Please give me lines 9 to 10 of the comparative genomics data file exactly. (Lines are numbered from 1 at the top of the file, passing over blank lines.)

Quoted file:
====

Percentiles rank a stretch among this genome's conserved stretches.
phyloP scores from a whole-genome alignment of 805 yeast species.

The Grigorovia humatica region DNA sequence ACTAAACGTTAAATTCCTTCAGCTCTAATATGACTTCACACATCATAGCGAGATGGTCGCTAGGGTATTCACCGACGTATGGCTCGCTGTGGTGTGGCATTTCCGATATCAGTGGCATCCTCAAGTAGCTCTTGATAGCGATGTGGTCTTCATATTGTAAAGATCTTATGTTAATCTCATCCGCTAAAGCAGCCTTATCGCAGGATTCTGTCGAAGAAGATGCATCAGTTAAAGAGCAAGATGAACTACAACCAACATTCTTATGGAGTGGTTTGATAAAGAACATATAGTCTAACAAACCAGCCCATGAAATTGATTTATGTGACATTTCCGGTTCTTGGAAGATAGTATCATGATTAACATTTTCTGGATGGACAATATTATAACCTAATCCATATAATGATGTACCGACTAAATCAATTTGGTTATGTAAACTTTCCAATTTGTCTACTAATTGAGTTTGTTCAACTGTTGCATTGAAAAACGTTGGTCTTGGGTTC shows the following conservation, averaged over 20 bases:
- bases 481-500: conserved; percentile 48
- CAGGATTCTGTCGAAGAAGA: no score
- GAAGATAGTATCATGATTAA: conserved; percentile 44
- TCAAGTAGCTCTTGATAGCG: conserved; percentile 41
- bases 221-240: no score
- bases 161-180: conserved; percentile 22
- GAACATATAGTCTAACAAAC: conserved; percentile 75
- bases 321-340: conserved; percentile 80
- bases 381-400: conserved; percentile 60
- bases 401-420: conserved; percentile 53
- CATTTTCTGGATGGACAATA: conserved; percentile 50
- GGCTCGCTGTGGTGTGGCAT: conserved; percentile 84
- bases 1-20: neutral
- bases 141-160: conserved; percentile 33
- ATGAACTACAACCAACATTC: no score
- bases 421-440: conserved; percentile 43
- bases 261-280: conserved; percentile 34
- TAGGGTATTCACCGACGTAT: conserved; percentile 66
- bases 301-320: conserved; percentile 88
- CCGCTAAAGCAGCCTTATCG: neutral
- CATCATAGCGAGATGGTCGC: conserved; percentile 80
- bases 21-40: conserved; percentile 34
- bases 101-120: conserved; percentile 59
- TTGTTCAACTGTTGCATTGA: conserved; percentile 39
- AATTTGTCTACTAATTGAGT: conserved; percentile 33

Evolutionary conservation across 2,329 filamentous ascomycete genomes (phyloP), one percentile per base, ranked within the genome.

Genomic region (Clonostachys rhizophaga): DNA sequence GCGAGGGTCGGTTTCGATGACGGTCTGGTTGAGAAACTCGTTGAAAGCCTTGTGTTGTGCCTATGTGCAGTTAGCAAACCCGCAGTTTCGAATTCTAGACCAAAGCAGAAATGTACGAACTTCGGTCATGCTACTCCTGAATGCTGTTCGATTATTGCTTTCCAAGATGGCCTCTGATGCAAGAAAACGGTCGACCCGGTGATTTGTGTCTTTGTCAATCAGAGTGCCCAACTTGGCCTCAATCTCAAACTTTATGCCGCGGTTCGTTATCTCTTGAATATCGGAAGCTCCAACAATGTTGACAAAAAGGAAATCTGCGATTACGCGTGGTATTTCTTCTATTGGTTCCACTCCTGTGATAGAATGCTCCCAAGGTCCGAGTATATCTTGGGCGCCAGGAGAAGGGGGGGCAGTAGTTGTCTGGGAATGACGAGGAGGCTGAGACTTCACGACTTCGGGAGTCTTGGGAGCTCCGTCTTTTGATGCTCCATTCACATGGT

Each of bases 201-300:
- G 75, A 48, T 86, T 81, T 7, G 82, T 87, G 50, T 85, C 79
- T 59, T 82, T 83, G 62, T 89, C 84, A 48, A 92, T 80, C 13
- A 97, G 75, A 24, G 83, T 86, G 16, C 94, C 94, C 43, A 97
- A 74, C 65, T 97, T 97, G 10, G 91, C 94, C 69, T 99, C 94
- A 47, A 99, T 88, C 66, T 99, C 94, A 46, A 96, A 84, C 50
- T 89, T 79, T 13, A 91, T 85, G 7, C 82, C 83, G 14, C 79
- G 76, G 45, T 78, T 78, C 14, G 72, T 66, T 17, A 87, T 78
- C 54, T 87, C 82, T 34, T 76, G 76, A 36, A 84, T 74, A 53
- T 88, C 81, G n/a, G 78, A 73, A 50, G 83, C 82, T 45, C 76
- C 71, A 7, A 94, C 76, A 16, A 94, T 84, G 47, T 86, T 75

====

- bases 161-180: conserved; percentile 22
- GAACATATAGTCTAACAAAC: conserved; percentile 75